Diego, a tortoise of the endangered Chelonoidis hoodensis subspecies from Española Island, has single-handedly helped bring his species back from the brink of extinction. He has fathered about 800 young — 40 percent of the species. (Rodrigo Buendia/AFP/Getty Images)

To stop the northern white rhinoceros from slipping into extinction, officials in Kenya put the last remaining male under 24-hour armed protection from poachers and prayed that he wasn’t too old to mate.

When the panda population reached dangerously low numbers, scientists used panda porn to give the notoriously poor breeders the right idea about boosting the species.

If only they had a Diego.

The century-old, extremely sexually active giant hooded tortoise, has single-handedly brought his species back from the brink of extinction.

Fifty years ago, there were 14 members of Chelonoidis hoodensis, in Española, an island of the Galapagos Islands — 12 females and two males.

They did not even need the other guy. Since 1976, Diego has fathered more than 800 young — 2 of every 5 hooded tortoises in existence, according to genetic testing.

“He’s a very sexually active male reproducer. He’s contributed enormously to repopulating the island,” Washington Tapia, a tortoise preservation specialist at Galapagos National Park, told Agence France-Presse.

On the island, where he greets tourists and feasts on native plants and cacti, they call him Super Diego.

Diego’s origins are a bit of a mystery. A scientific expedition scooped him up from Española sometime between 1900 and 1959. He wound up in the zoo in San Diego. In 1976, when scientists determined that Chelonoidis hoodensis was a separate, and rare, species, Diego was brought back to the Galapagos Islands chain off the coast of Ecuador, to a captive breeding facility.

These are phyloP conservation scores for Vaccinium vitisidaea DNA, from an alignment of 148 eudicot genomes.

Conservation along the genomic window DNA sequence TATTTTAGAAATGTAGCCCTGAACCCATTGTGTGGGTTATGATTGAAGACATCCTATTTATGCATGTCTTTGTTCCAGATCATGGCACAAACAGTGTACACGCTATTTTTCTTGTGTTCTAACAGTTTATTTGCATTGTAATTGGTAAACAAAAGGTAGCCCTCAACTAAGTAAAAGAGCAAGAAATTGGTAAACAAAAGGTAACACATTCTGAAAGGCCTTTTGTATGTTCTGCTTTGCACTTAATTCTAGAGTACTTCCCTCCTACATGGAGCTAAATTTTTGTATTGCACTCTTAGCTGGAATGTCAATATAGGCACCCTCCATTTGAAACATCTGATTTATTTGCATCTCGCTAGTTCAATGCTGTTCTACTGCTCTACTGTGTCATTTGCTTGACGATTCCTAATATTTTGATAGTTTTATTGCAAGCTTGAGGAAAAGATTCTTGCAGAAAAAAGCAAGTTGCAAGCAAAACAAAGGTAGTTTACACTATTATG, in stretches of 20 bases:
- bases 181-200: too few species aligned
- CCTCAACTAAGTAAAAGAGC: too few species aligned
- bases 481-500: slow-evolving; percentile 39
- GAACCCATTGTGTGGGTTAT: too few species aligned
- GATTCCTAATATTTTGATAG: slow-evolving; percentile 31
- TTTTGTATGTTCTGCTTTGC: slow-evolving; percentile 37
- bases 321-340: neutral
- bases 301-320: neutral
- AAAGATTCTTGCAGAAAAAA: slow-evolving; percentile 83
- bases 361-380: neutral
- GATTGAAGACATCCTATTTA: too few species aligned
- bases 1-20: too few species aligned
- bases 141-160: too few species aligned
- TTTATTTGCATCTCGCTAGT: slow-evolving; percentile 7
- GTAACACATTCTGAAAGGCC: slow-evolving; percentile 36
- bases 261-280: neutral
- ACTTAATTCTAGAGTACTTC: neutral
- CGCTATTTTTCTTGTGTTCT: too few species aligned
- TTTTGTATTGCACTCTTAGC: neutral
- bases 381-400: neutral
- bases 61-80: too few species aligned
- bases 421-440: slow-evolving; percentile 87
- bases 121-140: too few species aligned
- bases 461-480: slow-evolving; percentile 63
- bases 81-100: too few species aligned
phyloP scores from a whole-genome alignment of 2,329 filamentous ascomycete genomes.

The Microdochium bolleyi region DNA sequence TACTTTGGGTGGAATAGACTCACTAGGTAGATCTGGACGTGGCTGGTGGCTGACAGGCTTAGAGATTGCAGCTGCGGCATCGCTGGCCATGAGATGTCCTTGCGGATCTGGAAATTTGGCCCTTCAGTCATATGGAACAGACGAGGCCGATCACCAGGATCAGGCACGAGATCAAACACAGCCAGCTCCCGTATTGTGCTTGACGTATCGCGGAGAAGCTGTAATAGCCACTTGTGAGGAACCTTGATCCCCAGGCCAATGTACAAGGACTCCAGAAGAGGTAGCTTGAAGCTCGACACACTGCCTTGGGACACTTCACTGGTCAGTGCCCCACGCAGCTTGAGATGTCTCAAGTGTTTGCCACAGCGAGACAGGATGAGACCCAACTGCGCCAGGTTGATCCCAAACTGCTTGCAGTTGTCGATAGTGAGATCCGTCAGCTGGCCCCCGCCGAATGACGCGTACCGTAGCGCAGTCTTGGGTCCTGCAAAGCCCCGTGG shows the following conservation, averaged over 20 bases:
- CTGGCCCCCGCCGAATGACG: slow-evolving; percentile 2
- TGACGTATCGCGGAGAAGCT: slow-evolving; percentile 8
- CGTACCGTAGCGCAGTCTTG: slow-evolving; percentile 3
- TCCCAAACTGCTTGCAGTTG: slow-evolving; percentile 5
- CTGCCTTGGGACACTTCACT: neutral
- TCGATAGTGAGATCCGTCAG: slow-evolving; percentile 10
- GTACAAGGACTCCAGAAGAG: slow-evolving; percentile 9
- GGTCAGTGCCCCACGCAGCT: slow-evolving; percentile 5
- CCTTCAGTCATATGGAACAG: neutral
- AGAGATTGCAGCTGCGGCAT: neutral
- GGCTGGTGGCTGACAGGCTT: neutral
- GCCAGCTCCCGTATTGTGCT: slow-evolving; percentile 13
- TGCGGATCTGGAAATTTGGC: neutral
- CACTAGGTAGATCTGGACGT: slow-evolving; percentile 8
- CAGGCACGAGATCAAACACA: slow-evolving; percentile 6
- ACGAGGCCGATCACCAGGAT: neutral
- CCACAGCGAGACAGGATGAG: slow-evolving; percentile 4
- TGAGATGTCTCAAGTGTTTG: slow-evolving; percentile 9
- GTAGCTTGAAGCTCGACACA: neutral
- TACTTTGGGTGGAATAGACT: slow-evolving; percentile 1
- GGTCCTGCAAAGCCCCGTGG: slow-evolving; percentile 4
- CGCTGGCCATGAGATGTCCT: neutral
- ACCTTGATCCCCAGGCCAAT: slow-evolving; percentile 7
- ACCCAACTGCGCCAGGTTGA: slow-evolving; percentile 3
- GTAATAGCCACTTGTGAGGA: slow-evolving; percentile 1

Diego.  (Rodrigo Buendia/AFP/Getty Images)

The decades of international travel would probably make for a good Tinder profile, not that Diego needs one. The 175-pound, five-foot long tortoise lives in an enclosure with six female tortoises.

Other endangered species have made dramatic comebacks, but the hooded tortoise’s case is the only one in which the revitalization can be linked to a single source.

Island foxes, which live off the coast of Southern California, were nearly wiped out when hawks realized they made easy meals. But cooperation between several government groups and a captive breeding program has seen the fox population rise to 6,000.

In 1985, there were only 10 West Virginia northern flying squirrels, according to the U.S. Fish and Wildlife Service. By 2013, after being deemed endangered for nearly 30 years, there were approximately 1,100 of the squirrels in West Virginia forests.

Three other tortoise species native to the Galapagos Islands have gone extinct.

Hopes for another threatened species, Chelonoidis abingdoni, faded when its last known survivor died in 2012 at more than 100 years old, according to AFP.

Known as Lonesome George, he had refused for years to breed in captivity.

This "very sexually active" tortoise has hundreds of offspring and has helped bring his species back from the brink of extinction (San Diego Zoo)

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